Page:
Tips to ask for a pay raise

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A few decades of life experience has taught me that, for the most part, if you want to obtain something, you have to ask for it -besides working for it-. This is particularly true when it comes to pay raises.

Unless you are a government employee or work for a large corporation, it is unlikely your employer will regularly review – and increase-your salary. Most businesses don’t have any procedure in place when it comes to this topic.

In not asking, not only you will not receive, but you will leave thousands of dollars on the table; guaranteed.

KNOW YOUR ACCOMPLISHMENTS

Your manager is probably very busy and doesn’t have time to keep track of everything you do for your employer. This is your job to do this. The worst thing you can do is justifying your request by talking about¬† how your personal expenses have increased or how you need to save for retirement.

Show how you add value to the company instead, with a focus on the bottom line. Also highlight areas that are above your job responsibilities. Knowing your accomplishments will help you address objections.

KNOW YOUR MARKET

Before approaching your boss, you should do research on what people with your profile are paid in your industry and in your city. Your sources need to be credible. Many professional associations publish yearly guides and reports. Use them if you can.

KNOW YOUR TIMING

Timing counts when asking for a raise. Try to align your request around the company’s financial trajectory. Year-ends could be a good time, as your employer is most likely preparing its budget. You may also wait for your annual review.

Avoid asking for a raise at a high-stress period. Schedule a face-to-face meeting.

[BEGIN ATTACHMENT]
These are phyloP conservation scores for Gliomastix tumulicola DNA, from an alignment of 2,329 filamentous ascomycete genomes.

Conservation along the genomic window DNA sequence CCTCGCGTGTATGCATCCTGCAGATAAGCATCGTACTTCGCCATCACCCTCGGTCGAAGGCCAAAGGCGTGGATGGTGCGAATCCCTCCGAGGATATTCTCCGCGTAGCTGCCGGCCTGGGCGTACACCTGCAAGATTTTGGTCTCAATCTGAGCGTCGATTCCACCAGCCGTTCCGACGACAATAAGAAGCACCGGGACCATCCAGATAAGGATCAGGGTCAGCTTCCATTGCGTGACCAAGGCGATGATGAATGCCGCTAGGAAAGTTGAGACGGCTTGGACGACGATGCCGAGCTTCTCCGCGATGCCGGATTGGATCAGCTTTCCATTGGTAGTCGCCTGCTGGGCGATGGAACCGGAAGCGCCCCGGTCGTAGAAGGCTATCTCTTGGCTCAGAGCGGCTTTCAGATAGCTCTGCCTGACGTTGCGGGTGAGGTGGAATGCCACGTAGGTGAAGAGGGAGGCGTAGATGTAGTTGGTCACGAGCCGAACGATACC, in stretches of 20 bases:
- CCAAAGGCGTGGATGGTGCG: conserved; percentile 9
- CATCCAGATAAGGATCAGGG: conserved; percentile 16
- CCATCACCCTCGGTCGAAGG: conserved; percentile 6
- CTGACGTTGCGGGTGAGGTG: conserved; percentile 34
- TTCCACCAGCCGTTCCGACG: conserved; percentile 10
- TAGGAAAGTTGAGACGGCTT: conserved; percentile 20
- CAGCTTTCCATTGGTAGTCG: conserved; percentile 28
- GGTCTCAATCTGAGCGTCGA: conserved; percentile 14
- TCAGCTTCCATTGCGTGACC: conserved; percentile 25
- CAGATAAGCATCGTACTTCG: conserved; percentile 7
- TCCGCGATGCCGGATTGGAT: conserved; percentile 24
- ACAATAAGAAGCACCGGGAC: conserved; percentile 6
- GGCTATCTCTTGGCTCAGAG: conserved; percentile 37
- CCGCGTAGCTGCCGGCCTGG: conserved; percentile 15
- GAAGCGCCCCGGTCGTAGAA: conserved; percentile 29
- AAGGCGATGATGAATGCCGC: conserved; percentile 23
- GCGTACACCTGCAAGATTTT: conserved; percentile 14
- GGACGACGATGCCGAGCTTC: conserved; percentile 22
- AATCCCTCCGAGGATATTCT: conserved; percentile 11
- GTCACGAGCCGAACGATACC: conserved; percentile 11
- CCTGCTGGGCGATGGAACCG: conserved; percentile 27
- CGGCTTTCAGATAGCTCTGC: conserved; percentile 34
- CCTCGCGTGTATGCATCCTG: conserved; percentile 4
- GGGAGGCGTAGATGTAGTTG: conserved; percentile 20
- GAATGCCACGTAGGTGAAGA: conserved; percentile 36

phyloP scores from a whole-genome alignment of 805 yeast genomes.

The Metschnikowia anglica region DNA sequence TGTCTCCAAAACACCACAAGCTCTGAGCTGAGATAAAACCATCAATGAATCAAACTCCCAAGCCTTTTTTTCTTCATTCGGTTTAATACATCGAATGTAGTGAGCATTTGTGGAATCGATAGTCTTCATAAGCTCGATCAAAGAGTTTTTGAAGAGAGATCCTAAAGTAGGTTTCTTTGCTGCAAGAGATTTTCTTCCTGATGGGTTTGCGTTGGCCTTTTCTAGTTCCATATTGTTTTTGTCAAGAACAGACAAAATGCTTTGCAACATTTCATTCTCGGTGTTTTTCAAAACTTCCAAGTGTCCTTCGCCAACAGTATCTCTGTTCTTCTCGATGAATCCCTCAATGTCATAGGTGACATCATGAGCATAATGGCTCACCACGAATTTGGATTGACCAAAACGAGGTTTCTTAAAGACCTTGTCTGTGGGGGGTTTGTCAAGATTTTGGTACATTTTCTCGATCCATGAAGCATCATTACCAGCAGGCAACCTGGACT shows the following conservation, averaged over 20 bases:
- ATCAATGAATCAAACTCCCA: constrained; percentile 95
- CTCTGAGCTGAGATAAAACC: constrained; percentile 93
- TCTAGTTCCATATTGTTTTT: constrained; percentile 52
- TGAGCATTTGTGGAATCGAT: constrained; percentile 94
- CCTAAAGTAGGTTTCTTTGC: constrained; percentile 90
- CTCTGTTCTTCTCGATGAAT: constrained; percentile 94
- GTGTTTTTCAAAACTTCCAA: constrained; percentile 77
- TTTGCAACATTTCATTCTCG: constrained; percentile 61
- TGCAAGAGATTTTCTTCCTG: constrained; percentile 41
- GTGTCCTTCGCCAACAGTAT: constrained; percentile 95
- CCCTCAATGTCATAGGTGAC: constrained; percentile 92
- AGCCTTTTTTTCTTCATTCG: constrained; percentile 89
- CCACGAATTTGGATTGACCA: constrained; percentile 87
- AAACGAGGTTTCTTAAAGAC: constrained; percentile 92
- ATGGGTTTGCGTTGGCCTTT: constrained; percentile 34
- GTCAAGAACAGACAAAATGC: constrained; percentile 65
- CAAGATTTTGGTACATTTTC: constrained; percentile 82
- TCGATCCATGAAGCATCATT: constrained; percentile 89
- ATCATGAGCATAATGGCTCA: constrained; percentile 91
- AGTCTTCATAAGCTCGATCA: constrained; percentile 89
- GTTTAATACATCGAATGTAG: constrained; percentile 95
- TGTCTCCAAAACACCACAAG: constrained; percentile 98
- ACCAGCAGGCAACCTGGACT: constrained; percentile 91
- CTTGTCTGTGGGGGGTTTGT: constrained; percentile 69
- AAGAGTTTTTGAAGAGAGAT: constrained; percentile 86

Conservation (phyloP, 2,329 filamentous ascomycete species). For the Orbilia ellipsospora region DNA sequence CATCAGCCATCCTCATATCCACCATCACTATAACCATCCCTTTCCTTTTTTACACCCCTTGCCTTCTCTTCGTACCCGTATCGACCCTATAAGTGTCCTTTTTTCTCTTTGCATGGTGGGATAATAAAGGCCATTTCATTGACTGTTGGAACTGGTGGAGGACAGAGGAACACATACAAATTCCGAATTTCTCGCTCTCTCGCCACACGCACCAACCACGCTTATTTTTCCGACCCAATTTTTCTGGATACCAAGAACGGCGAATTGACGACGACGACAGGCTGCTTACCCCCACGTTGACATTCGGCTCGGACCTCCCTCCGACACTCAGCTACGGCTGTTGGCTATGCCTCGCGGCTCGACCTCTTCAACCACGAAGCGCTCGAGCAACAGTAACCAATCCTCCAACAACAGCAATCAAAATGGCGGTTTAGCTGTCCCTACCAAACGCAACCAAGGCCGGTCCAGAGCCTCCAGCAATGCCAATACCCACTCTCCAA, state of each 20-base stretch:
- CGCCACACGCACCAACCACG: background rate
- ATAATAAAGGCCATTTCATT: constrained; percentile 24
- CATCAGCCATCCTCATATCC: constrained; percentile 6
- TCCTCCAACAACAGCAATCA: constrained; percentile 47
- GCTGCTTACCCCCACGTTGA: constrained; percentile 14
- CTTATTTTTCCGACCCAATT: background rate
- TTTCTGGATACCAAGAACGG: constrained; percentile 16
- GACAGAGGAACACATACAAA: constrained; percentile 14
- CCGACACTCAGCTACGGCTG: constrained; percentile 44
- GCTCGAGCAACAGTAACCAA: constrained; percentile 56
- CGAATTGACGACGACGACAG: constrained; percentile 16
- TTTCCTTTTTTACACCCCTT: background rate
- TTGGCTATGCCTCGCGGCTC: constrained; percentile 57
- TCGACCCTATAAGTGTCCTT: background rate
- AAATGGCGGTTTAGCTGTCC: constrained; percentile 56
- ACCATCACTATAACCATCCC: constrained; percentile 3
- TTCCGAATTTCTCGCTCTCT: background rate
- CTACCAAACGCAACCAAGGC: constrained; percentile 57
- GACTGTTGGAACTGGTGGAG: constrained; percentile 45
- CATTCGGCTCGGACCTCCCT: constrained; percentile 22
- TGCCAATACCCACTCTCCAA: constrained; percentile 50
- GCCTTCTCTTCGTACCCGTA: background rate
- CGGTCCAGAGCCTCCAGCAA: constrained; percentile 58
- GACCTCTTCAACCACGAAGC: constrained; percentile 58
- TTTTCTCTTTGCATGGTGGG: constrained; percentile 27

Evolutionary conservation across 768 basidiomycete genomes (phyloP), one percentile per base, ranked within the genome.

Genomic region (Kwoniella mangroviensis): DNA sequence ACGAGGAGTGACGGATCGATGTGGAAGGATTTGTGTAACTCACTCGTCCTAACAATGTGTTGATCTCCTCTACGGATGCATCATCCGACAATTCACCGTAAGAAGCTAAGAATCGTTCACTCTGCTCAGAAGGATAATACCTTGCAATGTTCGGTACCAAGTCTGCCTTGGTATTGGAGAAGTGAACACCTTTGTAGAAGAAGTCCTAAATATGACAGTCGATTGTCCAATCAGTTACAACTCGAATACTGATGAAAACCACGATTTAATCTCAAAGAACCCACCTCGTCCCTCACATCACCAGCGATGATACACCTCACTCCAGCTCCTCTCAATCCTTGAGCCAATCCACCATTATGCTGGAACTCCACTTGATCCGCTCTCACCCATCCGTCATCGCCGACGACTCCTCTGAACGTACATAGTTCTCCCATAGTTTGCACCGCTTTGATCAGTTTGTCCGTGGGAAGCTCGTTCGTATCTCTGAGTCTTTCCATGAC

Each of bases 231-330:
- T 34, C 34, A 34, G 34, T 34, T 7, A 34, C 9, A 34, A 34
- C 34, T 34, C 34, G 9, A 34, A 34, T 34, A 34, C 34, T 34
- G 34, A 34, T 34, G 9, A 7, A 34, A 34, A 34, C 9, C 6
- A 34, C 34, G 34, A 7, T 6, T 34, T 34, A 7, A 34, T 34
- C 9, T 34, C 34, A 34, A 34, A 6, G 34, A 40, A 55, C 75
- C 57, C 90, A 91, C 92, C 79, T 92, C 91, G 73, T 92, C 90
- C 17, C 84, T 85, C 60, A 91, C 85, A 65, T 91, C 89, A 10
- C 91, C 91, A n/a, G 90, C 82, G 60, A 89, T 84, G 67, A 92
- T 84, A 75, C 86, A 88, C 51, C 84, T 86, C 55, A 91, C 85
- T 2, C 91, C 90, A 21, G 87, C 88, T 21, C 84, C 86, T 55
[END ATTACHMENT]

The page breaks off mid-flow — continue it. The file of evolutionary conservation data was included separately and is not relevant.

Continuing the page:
KNOW YOUR AUDIENCE

Ultimately, asking for a raise is a business transaction. If you tell your employer how much you love your job or how you don’t want to leave, you are already leaving money behind.

You want to remain positive while at the same time make it clear you are aware your services are so valuable you would be an asset to any company who would hire you. It is not about burning bridges or being arrogant. Ultimately, it is about knowing your worth.

KNOW YOUR OPTIONS

Depending on your employer, you may not be able to obtain your desired raise for a variety of reasons. Salary is not the only thing you can negotiate. Everything is negotiable!

You could ask for a bonus, more vacation, for opportunities to work from home, for tuition assistance etc…. Benefits are also important and they can make a huge difference in your life.

If all fails, you may want to think about whether you want to stay or look for another job. Regardless of your decision or how disappointed you feel, remain professional.

FINAL WORD

It took me some time to master the basics of asking for a raise at work. This process is daunting for most people, but perhaps more for women.

The ability to negotiate our salaries is important. Our level of income will largely dictates our lifestyles.

 

 

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